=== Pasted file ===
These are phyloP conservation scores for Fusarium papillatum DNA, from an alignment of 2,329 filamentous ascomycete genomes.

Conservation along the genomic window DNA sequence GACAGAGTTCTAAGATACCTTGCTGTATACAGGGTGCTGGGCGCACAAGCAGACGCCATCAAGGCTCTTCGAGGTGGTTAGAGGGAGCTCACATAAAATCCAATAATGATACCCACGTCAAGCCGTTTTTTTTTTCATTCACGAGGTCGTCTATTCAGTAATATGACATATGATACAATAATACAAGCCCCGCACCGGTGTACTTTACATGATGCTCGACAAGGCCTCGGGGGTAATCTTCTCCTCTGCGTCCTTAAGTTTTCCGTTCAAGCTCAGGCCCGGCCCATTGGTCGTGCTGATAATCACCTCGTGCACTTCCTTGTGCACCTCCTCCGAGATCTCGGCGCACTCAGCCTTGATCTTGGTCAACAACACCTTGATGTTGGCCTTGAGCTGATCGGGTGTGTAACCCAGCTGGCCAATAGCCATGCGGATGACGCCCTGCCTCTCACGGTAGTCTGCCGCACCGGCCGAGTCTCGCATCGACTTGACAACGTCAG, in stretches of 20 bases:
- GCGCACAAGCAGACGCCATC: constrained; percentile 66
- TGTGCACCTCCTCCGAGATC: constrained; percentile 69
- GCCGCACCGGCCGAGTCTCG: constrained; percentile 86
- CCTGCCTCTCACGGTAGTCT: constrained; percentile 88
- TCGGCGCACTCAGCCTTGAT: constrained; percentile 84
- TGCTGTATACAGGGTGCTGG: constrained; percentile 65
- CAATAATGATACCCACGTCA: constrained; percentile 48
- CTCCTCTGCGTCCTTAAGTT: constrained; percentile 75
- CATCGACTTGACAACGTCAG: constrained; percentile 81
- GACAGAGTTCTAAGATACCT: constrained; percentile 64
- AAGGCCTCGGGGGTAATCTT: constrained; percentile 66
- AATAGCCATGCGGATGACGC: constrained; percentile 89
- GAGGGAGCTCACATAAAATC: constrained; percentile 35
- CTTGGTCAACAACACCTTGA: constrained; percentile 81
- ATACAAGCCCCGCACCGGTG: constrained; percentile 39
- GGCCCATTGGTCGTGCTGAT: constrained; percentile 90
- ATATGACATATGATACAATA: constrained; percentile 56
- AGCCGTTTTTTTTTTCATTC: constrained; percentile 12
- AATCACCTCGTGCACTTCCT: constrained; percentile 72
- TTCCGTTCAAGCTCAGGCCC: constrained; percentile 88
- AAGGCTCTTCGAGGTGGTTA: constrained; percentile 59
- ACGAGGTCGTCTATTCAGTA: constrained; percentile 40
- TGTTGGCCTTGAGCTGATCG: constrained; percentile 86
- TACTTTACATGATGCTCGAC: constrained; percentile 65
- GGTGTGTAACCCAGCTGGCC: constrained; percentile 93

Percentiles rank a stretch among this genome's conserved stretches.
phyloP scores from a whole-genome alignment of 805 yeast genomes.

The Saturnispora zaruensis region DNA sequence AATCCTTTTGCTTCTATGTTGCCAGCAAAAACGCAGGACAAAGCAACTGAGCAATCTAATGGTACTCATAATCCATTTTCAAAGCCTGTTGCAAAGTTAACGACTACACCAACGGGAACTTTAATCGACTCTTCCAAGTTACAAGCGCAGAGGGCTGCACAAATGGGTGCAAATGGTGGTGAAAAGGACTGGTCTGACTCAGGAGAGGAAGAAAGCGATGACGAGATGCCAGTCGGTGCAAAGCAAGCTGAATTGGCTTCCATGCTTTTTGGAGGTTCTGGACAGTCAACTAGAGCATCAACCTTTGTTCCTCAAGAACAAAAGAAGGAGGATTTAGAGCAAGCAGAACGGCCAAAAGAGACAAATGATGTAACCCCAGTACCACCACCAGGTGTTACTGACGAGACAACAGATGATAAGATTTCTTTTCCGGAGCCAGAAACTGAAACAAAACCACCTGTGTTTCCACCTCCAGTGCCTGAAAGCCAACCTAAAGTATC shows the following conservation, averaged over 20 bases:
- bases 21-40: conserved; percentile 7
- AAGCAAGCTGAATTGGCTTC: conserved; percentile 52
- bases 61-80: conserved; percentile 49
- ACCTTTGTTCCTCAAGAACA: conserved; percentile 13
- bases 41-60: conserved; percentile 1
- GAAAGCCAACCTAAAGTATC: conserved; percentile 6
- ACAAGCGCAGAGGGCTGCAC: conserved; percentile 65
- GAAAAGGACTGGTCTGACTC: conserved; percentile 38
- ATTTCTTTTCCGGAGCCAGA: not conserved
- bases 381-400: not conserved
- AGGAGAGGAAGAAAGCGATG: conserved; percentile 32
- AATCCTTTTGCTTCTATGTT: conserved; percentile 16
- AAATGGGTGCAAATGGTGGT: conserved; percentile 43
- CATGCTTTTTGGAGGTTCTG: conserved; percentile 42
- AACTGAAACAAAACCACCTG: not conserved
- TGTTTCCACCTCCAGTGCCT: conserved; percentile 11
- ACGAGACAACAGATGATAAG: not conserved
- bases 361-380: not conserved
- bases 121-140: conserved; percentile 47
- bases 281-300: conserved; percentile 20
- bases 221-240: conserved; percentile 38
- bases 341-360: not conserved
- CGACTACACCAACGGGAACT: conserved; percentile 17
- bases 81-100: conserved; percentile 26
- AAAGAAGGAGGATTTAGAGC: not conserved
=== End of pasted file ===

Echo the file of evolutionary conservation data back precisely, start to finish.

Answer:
These are phyloP conservation scores for Fusarium papillatum DNA, from an alignment of 2,329 filamentous ascomycete genomes.

Conservation along the genomic window DNA sequence GACAGAGTTCTAAGATACCTTGCTGTATACAGGGTGCTGGGCGCACAAGCAGACGCCATCAAGGCTCTTCGAGGTGGTTAGAGGGAGCTCACATAAAATCCAATAATGATACCCACGTCAAGCCGTTTTTTTTTTCATTCACGAGGTCGTCTATTCAGTAATATGACATATGATACAATAATACAAGCCCCGCACCGGTGTACTTTACATGATGCTCGACAAGGCCTCGGGGGTAATCTTCTCCTCTGCGTCCTTAAGTTTTCCGTTCAAGCTCAGGCCCGGCCCATTGGTCGTGCTGATAATCACCTCGTGCACTTCCTTGTGCACCTCCTCCGAGATCTCGGCGCACTCAGCCTTGATCTTGGTCAACAACACCTTGATGTTGGCCTTGAGCTGATCGGGTGTGTAACCCAGCTGGCCAATAGCCATGCGGATGACGCCCTGCCTCTCACGGTAGTCTGCCGCACCGGCCGAGTCTCGCATCGACTTGACAACGTCAG, in stretches of 20 bases:
- GCGCACAAGCAGACGCCATC: constrained; percentile 66
- TGTGCACCTCCTCCGAGATC: constrained; percentile 69
- GCCGCACCGGCCGAGTCTCG: constrained; percentile 86
- CCTGCCTCTCACGGTAGTCT: constrained; percentile 88
- TCGGCGCACTCAGCCTTGAT: constrained; percentile 84
- TGCTGTATACAGGGTGCTGG: constrained; percentile 65
- CAATAATGATACCCACGTCA: constrained; percentile 48
- CTCCTCTGCGTCCTTAAGTT: constrained; percentile 75
- CATCGACTTGACAACGTCAG: constrained; percentile 81
- GACAGAGTTCTAAGATACCT: constrained; percentile 64
- AAGGCCTCGGGGGTAATCTT: constrained; percentile 66
- AATAGCCATGCGGATGACGC: constrained; percentile 89
- GAGGGAGCTCACATAAAATC: constrained; percentile 35
- CTTGGTCAACAACACCTTGA: constrained; percentile 81
- ATACAAGCCCCGCACCGGTG: constrained; percentile 39
- GGCCCATTGGTCGTGCTGAT: constrained; percentile 90
- ATATGACATATGATACAATA: constrained; percentile 56
- AGCCGTTTTTTTTTTCATTC: constrained; percentile 12
- AATCACCTCGTGCACTTCCT: constrained; percentile 72
- TTCCGTTCAAGCTCAGGCCC: constrained; percentile 88
- AAGGCTCTTCGAGGTGGTTA: constrained; percentile 59
- ACGAGGTCGTCTATTCAGTA: constrained; percentile 40
- TGTTGGCCTTGAGCTGATCG: constrained; percentile 86
- TACTTTACATGATGCTCGAC: constrained; percentile 65
- GGTGTGTAACCCAGCTGGCC: constrained; percentile 93

Percentiles rank a stretch among this genome's conserved stretches.
phyloP scores from a whole-genome alignment of 805 yeast genomes.

The Saturnispora zaruensis region DNA sequence AATCCTTTTGCTTCTATGTTGCCAGCAAAAACGCAGGACAAAGCAACTGAGCAATCTAATGGTACTCATAATCCATTTTCAAAGCCTGTTGCAAAGTTAACGACTACACCAACGGGAACTTTAATCGACTCTTCCAAGTTACAAGCGCAGAGGGCTGCACAAATGGGTGCAAATGGTGGTGAAAAGGACTGGTCTGACTCAGGAGAGGAAGAAAGCGATGACGAGATGCCAGTCGGTGCAAAGCAAGCTGAATTGGCTTCCATGCTTTTTGGAGGTTCTGGACAGTCAACTAGAGCATCAACCTTTGTTCCTCAAGAACAAAAGAAGGAGGATTTAGAGCAAGCAGAACGGCCAAAAGAGACAAATGATGTAACCCCAGTACCACCACCAGGTGTTACTGACGAGACAACAGATGATAAGATTTCTTTTCCGGAGCCAGAAACTGAAACAAAACCACCTGTGTTTCCACCTCCAGTGCCTGAAAGCCAACCTAAAGTATC shows the following conservation, averaged over 20 bases:
- bases 21-40: conserved; percentile 7
- AAGCAAGCTGAATTGGCTTC: conserved; percentile 52
- bases 61-80: conserved; percentile 49
- ACCTTTGTTCCTCAAGAACA: conserved; percentile 13
- bases 41-60: conserved; percentile 1
- GAAAGCCAACCTAAAGTATC: conserved; percentile 6
- ACAAGCGCAGAGGGCTGCAC: conserved; percentile 65
- GAAAAGGACTGGTCTGACTC: conserved; percentile 38
- ATTTCTTTTCCGGAGCCAGA: not conserved
- bases 381-400: not conserved
- AGGAGAGGAAGAAAGCGATG: conserved; percentile 32
- AATCCTTTTGCTTCTATGTT: conserved; percentile 16
- AAATGGGTGCAAATGGTGGT: conserved; percentile 43
- CATGCTTTTTGGAGGTTCTG: conserved; percentile 42
- AACTGAAACAAAACCACCTG: not conserved
- TGTTTCCACCTCCAGTGCCT: conserved; percentile 11
- ACGAGACAACAGATGATAAG: not conserved
- bases 361-380: not conserved
- bases 121-140: conserved; percentile 47
- bases 281-300: conserved; percentile 20
- bases 221-240: conserved; percentile 38
- bases 341-360: not conserved
- CGACTACACCAACGGGAACT: conserved; percentile 17
- bases 81-100: conserved; percentile 26
- AAAGAAGGAGGATTTAGAGC: not conserved